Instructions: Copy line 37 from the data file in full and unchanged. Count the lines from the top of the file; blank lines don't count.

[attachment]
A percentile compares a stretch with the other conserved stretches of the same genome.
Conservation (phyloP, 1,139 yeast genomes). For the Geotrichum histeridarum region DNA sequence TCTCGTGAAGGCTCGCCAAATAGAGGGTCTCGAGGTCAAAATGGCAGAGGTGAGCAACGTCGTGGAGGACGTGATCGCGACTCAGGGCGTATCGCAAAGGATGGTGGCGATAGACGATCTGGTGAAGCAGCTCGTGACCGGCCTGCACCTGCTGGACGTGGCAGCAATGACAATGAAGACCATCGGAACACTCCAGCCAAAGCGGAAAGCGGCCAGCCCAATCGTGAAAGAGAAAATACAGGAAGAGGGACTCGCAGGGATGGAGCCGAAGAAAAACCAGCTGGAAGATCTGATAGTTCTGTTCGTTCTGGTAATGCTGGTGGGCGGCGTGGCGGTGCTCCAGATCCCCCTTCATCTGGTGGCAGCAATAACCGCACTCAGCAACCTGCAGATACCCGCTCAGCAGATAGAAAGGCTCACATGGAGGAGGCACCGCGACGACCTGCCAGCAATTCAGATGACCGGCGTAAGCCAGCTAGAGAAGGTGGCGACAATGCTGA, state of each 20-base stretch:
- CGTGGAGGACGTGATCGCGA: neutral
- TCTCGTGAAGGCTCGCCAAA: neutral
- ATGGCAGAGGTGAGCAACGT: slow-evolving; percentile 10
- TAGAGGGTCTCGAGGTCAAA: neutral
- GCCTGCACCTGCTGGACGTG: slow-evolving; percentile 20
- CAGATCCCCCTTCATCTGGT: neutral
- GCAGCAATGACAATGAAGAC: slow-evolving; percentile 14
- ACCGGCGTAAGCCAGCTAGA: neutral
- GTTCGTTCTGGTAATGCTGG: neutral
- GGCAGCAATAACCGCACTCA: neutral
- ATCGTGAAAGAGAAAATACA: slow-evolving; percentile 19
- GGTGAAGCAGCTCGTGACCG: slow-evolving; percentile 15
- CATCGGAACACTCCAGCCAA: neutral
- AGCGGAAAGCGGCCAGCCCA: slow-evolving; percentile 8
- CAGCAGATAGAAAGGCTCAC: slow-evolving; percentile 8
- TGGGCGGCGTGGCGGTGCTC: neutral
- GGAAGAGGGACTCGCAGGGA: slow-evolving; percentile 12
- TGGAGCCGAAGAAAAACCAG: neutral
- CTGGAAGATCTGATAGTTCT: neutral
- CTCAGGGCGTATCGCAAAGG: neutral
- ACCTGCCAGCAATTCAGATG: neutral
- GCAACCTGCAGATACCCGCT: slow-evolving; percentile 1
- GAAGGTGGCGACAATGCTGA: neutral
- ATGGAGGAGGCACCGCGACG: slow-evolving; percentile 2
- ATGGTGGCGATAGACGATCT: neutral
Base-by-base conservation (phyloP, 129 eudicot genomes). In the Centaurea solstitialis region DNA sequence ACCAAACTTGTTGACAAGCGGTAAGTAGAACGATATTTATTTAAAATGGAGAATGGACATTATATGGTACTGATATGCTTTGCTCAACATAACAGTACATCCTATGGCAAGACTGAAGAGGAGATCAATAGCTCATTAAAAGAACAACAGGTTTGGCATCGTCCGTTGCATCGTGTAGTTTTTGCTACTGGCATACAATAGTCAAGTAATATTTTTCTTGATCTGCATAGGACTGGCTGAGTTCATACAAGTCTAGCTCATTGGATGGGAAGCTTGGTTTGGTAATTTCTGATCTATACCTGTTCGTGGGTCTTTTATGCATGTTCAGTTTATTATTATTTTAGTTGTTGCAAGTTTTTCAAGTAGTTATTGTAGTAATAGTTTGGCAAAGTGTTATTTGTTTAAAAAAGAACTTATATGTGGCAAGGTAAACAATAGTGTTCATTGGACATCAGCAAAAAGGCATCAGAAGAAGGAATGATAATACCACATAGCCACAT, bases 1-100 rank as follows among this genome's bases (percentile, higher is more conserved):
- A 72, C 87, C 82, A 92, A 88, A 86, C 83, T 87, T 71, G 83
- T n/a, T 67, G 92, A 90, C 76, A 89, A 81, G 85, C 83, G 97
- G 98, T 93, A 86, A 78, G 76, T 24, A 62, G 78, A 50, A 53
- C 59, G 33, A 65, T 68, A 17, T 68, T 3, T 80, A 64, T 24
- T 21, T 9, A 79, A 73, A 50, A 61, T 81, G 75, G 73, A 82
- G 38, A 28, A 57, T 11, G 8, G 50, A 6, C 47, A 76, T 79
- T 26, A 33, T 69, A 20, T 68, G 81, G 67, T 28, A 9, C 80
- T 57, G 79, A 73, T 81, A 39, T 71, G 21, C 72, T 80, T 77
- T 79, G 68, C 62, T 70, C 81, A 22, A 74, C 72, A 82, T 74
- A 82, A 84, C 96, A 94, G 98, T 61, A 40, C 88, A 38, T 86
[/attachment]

- T 79, G 68, C 62, T 70, C 81, A 22, A 74, C 72, A 82, T 74